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Gastroenterology. 2008 Feb;134(2):491-9. doi: 10.1053/j.gastro.2007.11.006. Epub 2007 Nov 4.

Helicobacter pylori gastritis in children is associated with a regulatory T-cell response.

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Department of Pediatrics, Pontificia Universidad Católica de Chile and Hospital Dr. Sótero del Río, Santiago, Chile.



Helicobacter pylori infection in children infrequently causes gastroduodenal mucosal ulceration. Because H pylori induces T-cell dependent gastric inflammation in adults and T regulatory (Treg) cells suppress T-cell-dependent pathology, we evaluated gastric histopathology and Treg cell responses in H pylori-infected children and adults.


Gastric tissue from 36 children and 79 adults with abdominal symptoms in Santiago, Chile, was evaluated prospectively for H pylori bacteria and histopathology using the Sydney classification and Treg responses using immunoassay, immunohistochemistry, and real-time polymerase chain reaction.


Eighteen (50%) of the children and 51 (65%) of the adults were infected with H pylori. Children and adults were colonized with similar levels of H pylori. However, the level of gastritis in the children was reduced substantially compared with that of the adults (P < .05). Coincident with reduced gastric inflammation, the number of Treg cells and levels of Treg cytokines (transforming growth factor [TGF]-beta1 and interleukin-10) were increased markedly in the gastric mucosa of H pylori-infected children compared with that of infected adults (P < .03 and < .05, respectively). Also, H pylori infection in the children was associated with markedly increased levels of gastric TGF-beta1 and interleukin-10 messenger RNA. Importantly, gastric TGF-beta1 in H pylori-infected children localized predominantly to mucosal CD25(+) and Foxp3(+) cells, indicating a Treg source for the TGF-beta1.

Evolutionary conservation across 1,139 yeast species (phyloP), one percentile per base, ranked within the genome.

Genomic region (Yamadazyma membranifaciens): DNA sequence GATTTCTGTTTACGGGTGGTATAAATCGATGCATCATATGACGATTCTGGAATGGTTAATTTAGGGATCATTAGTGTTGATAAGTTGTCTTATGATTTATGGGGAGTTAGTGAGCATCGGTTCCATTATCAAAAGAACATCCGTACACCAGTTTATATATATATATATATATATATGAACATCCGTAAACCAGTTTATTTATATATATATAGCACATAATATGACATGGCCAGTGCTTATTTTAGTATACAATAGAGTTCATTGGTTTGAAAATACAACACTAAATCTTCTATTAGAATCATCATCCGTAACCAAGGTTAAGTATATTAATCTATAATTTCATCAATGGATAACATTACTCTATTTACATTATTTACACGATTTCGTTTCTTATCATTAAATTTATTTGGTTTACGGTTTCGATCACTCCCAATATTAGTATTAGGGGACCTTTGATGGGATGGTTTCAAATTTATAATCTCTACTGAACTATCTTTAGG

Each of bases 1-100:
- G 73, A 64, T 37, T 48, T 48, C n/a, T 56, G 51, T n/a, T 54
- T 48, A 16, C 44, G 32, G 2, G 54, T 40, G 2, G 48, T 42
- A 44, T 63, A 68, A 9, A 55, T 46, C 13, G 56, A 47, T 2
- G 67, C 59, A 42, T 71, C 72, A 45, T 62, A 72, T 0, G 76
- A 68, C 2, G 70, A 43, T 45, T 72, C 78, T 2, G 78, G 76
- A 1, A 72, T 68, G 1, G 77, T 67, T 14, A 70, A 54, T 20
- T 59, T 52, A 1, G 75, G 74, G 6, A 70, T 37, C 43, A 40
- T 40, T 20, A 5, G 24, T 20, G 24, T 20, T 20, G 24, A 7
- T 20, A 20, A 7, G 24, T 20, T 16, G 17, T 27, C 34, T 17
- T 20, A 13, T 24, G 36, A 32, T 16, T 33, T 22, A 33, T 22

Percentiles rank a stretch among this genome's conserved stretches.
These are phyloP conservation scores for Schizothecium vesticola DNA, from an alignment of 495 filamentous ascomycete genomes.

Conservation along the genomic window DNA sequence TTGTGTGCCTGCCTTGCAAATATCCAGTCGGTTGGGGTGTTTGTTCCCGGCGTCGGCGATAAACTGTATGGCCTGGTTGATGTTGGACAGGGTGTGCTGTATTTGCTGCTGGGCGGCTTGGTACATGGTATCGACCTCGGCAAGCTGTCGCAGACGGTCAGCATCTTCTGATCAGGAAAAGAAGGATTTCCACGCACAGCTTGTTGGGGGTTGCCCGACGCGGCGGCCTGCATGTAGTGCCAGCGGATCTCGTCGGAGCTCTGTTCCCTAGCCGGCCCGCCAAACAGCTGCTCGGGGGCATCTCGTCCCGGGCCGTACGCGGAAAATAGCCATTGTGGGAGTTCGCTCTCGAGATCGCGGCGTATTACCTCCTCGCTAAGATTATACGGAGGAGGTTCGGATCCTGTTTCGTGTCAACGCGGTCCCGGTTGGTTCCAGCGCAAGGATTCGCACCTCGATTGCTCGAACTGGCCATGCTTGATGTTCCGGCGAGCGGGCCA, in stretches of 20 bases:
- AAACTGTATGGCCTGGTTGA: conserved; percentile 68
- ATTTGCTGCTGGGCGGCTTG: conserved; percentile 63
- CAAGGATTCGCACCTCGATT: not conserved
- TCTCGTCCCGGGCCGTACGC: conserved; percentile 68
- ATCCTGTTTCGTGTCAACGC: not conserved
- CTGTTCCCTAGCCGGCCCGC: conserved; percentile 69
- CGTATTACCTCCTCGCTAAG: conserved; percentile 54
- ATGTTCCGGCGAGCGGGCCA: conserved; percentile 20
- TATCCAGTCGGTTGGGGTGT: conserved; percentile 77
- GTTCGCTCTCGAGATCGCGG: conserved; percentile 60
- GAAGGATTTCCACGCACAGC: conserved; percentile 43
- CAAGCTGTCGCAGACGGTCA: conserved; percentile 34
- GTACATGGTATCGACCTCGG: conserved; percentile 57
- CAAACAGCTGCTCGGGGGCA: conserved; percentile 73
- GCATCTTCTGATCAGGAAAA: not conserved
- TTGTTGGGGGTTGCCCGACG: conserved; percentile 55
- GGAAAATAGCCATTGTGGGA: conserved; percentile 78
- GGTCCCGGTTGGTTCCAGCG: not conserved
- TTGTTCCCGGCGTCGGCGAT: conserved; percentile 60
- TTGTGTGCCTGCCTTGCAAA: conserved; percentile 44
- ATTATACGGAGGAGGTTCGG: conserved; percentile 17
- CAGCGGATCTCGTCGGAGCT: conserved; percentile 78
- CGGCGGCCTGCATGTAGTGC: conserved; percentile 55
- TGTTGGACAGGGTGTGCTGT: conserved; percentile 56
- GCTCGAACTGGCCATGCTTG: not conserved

Gastric pathology is reduced and local Treg cell responses are increased in H pylori-infected children compared with infected adults, suggesting that gastric Treg cell responses down-regulate the inflammation and ulceration induced by H pylori in children.

[Indexed for MEDLINE]

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